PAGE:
And so, an era is over. After more than a decade of delighting English football fans at Manchester United and Spanish aficionados at Real Madrid, David Beckham is coming to America. But is it the right move? Responding to a reported $250 million, five-year deal with the L.A. Galaxy, The Independent of London blared leaving real life for la-la-land.
Most football pundits would argue that Beckham has been in La-la Land for some time now. At the very least, he's become too big for his boots. In 1998, Beckham broke a nation's collective heart at the World Cup semifinal when he petulantly kicked Argentina's Diego Simeone. The resulting red card sent England home in tears. (I was in a pub in London, and have never seen so many grown men bawl.) Then there was his wedding to Posh Spice. Deemed 1999's celebrity wedding of the year, it came complete with golden thrones for the bride and groom, as well as a crown for her "majesty." Sponsored by everyone from Gillette to Motorola, Beckham the brand has become far more popular than Beckham the player in recent years. Shirts bearing his name are on sale in markets from Bangkok to--somewhat ironically, given the rivalry with Argentina--Buenos Aires. In 2003, Real Madrid admitted to having signed him primarily for his ability to fill seats and sell merchandise, as opposed to his golden right foot. He has his own Adidas shoe, and there's even a David Beckham cologne (Instinct by Coty). Beckham is now so valuable as a commodity that he is represented by Simon Fuller, the man who made the Spice Girls household names and created Pop Idol (then sold the show's concept to American television, and the rest is history).
For all the branding, true fans will remember Beckham differently. The shy, mild-mannered boy from East London climbed his way up from Manchester United's youth side to become one of the most creative players in the history of the game. Few could have pulled off his halfway-line goal of the season against Wimbledon in 1996, and his consistently dazzling playmaking for Manchester United in its '90s heyday solidified the legend. Free kicks became his specialty as he reached his late 20's, but even so, not many other players could ever boast of reaching a teammate with a precise long pass or curling the ball over a wall like Beckham could.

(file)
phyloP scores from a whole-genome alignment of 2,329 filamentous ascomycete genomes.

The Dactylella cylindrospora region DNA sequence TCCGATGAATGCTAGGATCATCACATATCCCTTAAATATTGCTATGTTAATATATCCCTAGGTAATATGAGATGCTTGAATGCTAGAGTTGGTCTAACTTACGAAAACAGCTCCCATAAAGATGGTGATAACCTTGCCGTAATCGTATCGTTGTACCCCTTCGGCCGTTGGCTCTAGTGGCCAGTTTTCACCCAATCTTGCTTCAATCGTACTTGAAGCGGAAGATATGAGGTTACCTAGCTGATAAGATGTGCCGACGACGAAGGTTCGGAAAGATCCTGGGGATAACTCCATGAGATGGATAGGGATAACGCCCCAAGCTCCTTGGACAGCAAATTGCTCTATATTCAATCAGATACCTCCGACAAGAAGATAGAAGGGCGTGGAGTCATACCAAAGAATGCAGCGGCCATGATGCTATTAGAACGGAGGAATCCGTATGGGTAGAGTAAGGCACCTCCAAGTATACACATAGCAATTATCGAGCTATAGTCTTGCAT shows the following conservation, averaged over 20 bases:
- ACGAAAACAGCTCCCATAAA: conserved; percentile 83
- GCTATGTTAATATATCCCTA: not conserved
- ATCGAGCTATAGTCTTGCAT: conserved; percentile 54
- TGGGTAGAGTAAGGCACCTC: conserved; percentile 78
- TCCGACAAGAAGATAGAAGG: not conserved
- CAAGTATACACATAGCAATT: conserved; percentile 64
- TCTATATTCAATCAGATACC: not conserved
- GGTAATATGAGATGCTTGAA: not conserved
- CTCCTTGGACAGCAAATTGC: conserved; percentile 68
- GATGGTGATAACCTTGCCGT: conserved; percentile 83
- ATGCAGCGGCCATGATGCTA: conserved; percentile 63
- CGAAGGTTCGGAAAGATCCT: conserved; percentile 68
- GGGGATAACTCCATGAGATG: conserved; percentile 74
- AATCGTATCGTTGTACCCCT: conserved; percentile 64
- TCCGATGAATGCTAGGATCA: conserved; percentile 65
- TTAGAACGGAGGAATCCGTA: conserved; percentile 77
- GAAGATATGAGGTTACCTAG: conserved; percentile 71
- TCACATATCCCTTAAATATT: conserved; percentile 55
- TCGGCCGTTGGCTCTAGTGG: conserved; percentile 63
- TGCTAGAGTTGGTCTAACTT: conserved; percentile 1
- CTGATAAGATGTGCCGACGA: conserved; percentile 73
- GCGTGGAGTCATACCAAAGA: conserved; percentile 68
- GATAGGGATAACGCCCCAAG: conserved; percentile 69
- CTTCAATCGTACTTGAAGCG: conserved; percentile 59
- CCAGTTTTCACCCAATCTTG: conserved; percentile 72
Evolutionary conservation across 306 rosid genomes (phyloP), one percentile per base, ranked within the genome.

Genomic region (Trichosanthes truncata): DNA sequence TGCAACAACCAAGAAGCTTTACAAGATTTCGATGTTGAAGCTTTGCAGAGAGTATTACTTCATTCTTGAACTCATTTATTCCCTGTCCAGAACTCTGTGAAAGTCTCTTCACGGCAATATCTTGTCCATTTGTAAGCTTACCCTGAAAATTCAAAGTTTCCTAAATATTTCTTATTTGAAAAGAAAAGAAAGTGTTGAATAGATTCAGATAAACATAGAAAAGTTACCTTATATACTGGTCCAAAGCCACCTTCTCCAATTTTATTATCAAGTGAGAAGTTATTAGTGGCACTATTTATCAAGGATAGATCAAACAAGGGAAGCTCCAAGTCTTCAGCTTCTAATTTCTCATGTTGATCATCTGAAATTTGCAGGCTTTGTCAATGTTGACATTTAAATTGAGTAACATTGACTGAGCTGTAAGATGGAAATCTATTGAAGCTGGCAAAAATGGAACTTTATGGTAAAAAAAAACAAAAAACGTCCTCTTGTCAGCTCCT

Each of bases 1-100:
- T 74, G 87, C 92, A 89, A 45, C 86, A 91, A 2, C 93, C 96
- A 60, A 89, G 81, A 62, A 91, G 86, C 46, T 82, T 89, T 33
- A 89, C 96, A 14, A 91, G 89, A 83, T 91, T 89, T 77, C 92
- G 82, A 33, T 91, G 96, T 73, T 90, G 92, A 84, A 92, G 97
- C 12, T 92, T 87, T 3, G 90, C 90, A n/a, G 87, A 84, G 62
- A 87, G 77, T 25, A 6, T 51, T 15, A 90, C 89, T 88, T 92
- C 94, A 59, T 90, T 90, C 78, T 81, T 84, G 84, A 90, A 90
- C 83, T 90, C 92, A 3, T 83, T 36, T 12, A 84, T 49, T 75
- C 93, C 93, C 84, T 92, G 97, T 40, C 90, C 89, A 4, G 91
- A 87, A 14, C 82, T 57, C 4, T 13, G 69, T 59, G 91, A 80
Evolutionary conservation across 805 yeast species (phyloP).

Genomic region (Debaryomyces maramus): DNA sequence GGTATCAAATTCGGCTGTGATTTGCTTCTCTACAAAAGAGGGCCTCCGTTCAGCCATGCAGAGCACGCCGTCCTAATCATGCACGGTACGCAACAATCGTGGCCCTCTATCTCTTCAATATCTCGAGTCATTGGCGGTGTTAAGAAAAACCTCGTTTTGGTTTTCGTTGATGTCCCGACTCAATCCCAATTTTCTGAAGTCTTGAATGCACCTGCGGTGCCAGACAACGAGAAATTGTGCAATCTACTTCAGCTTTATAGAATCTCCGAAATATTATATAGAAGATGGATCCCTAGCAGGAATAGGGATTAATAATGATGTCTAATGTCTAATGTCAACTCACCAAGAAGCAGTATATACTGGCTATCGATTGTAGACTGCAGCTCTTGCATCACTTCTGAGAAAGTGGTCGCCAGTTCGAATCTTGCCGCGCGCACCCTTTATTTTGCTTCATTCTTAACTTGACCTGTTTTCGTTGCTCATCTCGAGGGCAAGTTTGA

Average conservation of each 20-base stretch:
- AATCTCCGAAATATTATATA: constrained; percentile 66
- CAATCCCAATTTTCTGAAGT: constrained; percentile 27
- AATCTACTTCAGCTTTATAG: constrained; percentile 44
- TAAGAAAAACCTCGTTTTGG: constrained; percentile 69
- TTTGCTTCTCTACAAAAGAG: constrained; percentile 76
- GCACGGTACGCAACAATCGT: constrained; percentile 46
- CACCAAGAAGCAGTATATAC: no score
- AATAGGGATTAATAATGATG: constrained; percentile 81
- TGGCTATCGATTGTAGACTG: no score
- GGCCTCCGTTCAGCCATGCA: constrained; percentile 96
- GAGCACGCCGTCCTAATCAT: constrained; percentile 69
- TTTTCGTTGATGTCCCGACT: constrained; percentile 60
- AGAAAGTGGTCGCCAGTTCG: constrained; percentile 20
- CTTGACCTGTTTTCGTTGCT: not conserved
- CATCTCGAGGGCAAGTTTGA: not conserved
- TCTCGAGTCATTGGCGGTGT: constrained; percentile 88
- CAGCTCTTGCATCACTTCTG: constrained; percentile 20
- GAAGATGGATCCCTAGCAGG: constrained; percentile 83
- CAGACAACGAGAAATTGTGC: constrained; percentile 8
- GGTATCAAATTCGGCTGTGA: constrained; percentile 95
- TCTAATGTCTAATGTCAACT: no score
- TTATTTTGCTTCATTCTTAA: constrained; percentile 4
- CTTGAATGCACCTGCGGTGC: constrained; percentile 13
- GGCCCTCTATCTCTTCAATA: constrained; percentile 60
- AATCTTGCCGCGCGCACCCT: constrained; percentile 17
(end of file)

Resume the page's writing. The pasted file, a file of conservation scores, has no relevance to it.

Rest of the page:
So is Becks ready for the United States? Most likely, given that at 31 he really is no longer at his peak on the pitch. He was dropped from England's national team after the 2006 World Cup, and is just one star among many at Real Madrid. Commercially, the move appears to be a golden opportunity. (Most of the estimated $250 million will reportedly come from sponsorship contracts, shirt sales and shares of club profits rather than the Galaxy; the team's business development director Tom Payne refused to comment on the specifics of the deal.) Beckham will now also be able to play the game he clearly loves without the twin pressures of international competition and fanaticism.
Of course, whether America is ready for him is another matter. Gavin Smith of NRG Marketing, a firm that works with the Galaxy, believes Beckham will raise interest in Major League Soccer--particularly among the youth market and "young girls," given the metrosexual's famously good looks--and that from a marketing perspective, he'll "attract younger, hipper, more relevant brands" to support the league. That remains to be seen. Foreign superstars like Pelé and Franz Beckenbauer have tried to make America love soccer in the past, and failed. (The land of opportunity is still known internationally as the graveyard of football greats.) Indeed, Beckham has already had his own stumbles. In 2003 his first American foray was met with a shrug, as he and Posh Spice presented the best transatlantic breakthrough award at the MTV Movie Awards. That same year, I witnessed a similar moment. When "Bend It Like Beckham" hit the screens in Manhattan, I overheard a lady talking to her teenage daughter about the film upon exiting on the Upper West Side. "I liked it," she said. "But who is David Beckham?" If Becks's marketing machine works the same magic it has elsewhere, she may finally find out.